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What is a Lasting Power of Attorney?

To think or talk about what would happen if we lose the ability to make our own decisions is uncomfortable.

Every day we make decisions about our lives. The ability to make these decisions is called mental capacity. People may not be able to make decisions some or all the time, perhaps because they have a learning disability, dementia, brain injury or had a stroke or other illness.

It's important to realise that living with mental health conditions (depression, bipolar disorder, schizophrenia, etc), does not necessarily mean someone lacks capacity.

If the worst should happen and you develop a condition that renders you incapable of making your own decisions, you would want someone you know and trust to have the legal power to make your decisions about finances, property, health and welfare.

WHAT IS THE ALTERNATIVE?

Thousands of families are running up costly legal bills to handle the financial affairs of mentally or physically incapable relatives. This could have been avoided by the completion of Lasting Powers of Attorney.

More than 10,000 families every year have to go to court to appoint 'deputies' so relatives and friends can make decisions for ill or incapacitated people.

If your family must apply to the Court of Protection, you will have no say in who is made a 'deputy' because, by this time, you are likely to be considered incapable of making your own decisions.

This is avoided by the completion of a Lasting Power of Attorney while a person is still healthy, saving their family from the long, arduous and expensive process of applying to the Court of Protection for a Deputyship Order.

WHY MAKE A LASTING POWER OF ATTORNEY?

By making a Lasting Power of Attorney (LPA), you can set out how you wish your attorneys to handle your property and financial affairs and ensure you get the care, treatment and day-to-day routine that you want.

This may include selling your house to pay for your care or claiming your pension and benefits to ensure you meet financial responsibilities such as bills.

As you have to be healthy when you apply for an LPA, you are able to select the people who will be in charge of your affairs.

Your attorney should only make choices for you if you are unable to make a specific decision at the time it needs to be made. For example, if you fall into a coma, your representative would start looking after your affairs; if you wake from the coma, you will then be able to make your own decisions again.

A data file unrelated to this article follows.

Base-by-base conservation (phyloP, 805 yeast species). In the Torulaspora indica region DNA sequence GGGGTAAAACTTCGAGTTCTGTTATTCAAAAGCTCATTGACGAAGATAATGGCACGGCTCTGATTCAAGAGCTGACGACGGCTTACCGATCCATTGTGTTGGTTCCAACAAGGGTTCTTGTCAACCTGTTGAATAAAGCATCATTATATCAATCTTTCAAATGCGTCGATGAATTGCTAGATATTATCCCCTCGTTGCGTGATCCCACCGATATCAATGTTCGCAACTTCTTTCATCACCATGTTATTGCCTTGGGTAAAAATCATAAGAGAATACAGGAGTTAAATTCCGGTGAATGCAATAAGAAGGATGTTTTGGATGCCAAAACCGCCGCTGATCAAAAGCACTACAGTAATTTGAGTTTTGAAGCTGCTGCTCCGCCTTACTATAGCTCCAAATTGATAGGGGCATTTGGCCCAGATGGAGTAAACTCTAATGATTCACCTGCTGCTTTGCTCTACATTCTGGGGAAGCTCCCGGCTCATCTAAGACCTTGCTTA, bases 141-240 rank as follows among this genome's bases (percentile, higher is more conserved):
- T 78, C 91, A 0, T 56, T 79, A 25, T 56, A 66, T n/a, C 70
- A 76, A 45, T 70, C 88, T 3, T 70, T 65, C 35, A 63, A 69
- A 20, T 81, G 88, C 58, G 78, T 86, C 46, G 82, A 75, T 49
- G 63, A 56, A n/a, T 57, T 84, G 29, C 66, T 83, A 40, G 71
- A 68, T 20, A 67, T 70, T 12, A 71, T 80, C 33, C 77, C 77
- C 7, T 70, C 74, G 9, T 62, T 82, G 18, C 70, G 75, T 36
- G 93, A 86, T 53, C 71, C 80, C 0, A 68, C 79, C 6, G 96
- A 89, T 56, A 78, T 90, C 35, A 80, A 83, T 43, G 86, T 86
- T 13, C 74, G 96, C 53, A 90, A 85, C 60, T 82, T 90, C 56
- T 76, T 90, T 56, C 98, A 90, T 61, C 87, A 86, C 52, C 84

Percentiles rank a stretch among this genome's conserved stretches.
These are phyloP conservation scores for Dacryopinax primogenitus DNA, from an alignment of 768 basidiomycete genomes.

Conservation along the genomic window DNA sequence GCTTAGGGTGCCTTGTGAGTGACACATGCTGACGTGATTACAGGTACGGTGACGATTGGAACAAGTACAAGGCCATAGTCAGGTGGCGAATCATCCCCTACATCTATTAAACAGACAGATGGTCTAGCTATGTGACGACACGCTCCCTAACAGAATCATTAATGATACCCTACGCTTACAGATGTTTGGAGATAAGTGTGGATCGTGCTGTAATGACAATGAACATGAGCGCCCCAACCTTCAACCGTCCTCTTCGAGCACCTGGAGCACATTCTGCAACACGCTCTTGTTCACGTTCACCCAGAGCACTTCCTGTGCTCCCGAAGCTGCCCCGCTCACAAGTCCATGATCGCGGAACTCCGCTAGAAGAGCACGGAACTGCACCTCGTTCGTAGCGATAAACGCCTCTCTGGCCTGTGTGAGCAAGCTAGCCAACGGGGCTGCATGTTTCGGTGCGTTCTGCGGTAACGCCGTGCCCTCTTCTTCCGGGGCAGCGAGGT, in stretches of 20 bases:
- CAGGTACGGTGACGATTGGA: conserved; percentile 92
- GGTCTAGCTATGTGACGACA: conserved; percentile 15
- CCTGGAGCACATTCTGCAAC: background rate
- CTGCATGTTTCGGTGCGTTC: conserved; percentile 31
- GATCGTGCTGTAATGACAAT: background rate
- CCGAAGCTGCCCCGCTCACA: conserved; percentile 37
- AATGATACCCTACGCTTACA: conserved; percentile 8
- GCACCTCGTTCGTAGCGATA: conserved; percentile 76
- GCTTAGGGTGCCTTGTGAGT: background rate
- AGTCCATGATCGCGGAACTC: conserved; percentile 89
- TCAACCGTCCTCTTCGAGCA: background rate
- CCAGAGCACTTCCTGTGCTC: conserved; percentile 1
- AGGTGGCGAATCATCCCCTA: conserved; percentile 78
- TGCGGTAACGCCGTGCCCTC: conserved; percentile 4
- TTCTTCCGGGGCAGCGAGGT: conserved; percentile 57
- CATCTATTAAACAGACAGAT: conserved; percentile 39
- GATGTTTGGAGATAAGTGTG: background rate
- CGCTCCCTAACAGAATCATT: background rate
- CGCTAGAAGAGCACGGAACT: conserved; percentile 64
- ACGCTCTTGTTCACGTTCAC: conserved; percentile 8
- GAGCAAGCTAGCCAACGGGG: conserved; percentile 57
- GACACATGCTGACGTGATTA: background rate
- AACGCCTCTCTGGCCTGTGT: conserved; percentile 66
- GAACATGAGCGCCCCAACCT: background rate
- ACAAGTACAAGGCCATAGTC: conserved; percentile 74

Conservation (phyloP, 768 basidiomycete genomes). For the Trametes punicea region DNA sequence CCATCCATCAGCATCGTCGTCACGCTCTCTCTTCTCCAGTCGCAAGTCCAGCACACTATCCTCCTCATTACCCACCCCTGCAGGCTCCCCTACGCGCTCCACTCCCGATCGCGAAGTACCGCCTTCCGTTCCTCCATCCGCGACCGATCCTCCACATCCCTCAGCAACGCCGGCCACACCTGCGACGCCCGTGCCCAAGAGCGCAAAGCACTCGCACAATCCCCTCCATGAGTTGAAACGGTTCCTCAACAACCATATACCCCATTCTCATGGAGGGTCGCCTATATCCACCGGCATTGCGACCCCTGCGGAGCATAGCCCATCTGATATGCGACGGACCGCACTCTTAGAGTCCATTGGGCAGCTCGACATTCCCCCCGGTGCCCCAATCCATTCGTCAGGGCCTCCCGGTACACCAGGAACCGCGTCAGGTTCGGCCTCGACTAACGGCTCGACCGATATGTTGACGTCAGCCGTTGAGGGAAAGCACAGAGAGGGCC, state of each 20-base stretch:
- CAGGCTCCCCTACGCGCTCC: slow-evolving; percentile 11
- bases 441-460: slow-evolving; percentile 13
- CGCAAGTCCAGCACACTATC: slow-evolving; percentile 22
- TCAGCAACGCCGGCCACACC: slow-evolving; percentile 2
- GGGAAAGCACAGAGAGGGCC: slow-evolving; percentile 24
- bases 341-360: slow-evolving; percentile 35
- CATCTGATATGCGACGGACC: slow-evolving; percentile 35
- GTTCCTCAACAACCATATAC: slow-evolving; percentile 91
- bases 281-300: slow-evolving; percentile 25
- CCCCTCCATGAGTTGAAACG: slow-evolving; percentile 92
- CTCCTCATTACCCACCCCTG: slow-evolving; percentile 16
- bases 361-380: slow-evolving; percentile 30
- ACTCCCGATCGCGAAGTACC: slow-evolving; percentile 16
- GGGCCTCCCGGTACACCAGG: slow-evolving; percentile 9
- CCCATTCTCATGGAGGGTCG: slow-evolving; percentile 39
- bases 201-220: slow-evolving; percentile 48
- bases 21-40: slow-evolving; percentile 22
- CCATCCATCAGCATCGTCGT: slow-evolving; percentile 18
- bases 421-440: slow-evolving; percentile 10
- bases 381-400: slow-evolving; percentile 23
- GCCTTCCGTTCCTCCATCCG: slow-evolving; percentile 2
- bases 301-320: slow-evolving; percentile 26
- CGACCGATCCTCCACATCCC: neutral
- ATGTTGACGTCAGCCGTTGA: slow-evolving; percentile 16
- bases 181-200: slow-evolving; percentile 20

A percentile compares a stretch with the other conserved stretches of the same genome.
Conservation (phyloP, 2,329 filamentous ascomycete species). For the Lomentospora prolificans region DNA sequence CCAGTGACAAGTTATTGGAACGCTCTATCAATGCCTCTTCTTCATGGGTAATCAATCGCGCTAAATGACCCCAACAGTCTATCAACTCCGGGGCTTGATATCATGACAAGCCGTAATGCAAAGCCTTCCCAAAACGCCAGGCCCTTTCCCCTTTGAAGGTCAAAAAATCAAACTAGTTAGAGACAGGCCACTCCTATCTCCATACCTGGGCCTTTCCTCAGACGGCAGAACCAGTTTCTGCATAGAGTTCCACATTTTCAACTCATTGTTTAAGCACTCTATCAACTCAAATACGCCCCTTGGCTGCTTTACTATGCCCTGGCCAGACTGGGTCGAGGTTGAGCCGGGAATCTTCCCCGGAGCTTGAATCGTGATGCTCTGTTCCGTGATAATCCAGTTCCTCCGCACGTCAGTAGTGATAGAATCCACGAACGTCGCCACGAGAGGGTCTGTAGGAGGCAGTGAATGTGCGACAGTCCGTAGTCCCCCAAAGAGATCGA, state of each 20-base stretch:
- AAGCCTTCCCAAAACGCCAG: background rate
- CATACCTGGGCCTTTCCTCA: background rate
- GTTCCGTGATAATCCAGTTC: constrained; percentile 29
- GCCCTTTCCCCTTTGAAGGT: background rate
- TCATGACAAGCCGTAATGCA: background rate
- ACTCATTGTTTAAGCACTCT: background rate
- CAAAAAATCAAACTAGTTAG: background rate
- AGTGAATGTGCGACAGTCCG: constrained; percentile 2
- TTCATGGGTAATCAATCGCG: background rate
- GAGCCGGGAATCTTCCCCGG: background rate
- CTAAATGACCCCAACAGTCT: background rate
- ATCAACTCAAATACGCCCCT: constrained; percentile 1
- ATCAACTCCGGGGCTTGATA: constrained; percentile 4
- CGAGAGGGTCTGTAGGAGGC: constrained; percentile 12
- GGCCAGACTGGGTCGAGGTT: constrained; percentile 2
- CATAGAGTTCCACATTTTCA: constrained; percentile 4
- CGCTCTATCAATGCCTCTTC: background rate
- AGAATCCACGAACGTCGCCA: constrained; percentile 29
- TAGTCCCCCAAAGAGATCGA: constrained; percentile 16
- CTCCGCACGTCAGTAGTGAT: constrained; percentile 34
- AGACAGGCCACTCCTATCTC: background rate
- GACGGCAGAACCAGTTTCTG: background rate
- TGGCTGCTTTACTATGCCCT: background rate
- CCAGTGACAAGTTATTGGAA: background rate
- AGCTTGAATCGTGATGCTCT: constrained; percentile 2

Lasting Powers of Attorney can also be useful while you're still healthy; if you are on holiday and something happens to your home while you're away, you can get one of your attorneys to act in your absence.

You can split powers between your attorneys, or have them operate jointly. You can give specific instructions and also impose restrictions that must be followed.

WHO CAN BE AN ATTORNEY?

You cannot nominate anyone under the age of 18 to be your attorney or someone incapable of making their own decisions. Also excluded are those subject to debt relief orders, or who have been declared bankrupt.

It's best to choose someone you know well who has a good record of being responsible with their own finances and you trust to make the best decisions for you.

There are two types of Lasting Powers of Attorney you can make.

There is one LPA form for Financial Decisions which covers Property and Financial Affairs and another for Health and Care Decisions which covers Health and Welfare.

The LPA Property and Financial Affairs gives attorneys power to sell the donor's properties and investments, pay bills, and make limited gifts to others on the donor's behalf.

The Health and Welfare LPA gives the attorneys power to make decisions about the donor's care and medical treatment, including the power to give or refuse consent for certain kinds of treatment; they cannot make decisions about life-sustaining treatment unless it is specifically stated in the LPA.

While the LPA covering Financial Decisions can be used while the donor is still capable, Health and Care Decisions can only be used if the donor is believed to have lost the capacity to make their own decisions.

How can TMJ Legal Services help?

We can assist with preparing Powers of Attorney or give you any further information. Our objective is to be your friendly local solicitors. We are happy to assist with a free consultation to help you decide your next step.

Call Clair Dunkerley direct dial 01429 230 034.

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About the author

TMJ Legal Services

TMJ Legal Services has been helping individuals and businesses since 1986.

TMJ Legal Services

TMJ Legal Services has been helping individuals and businesses since 1986. We offer a range of advice and services. 

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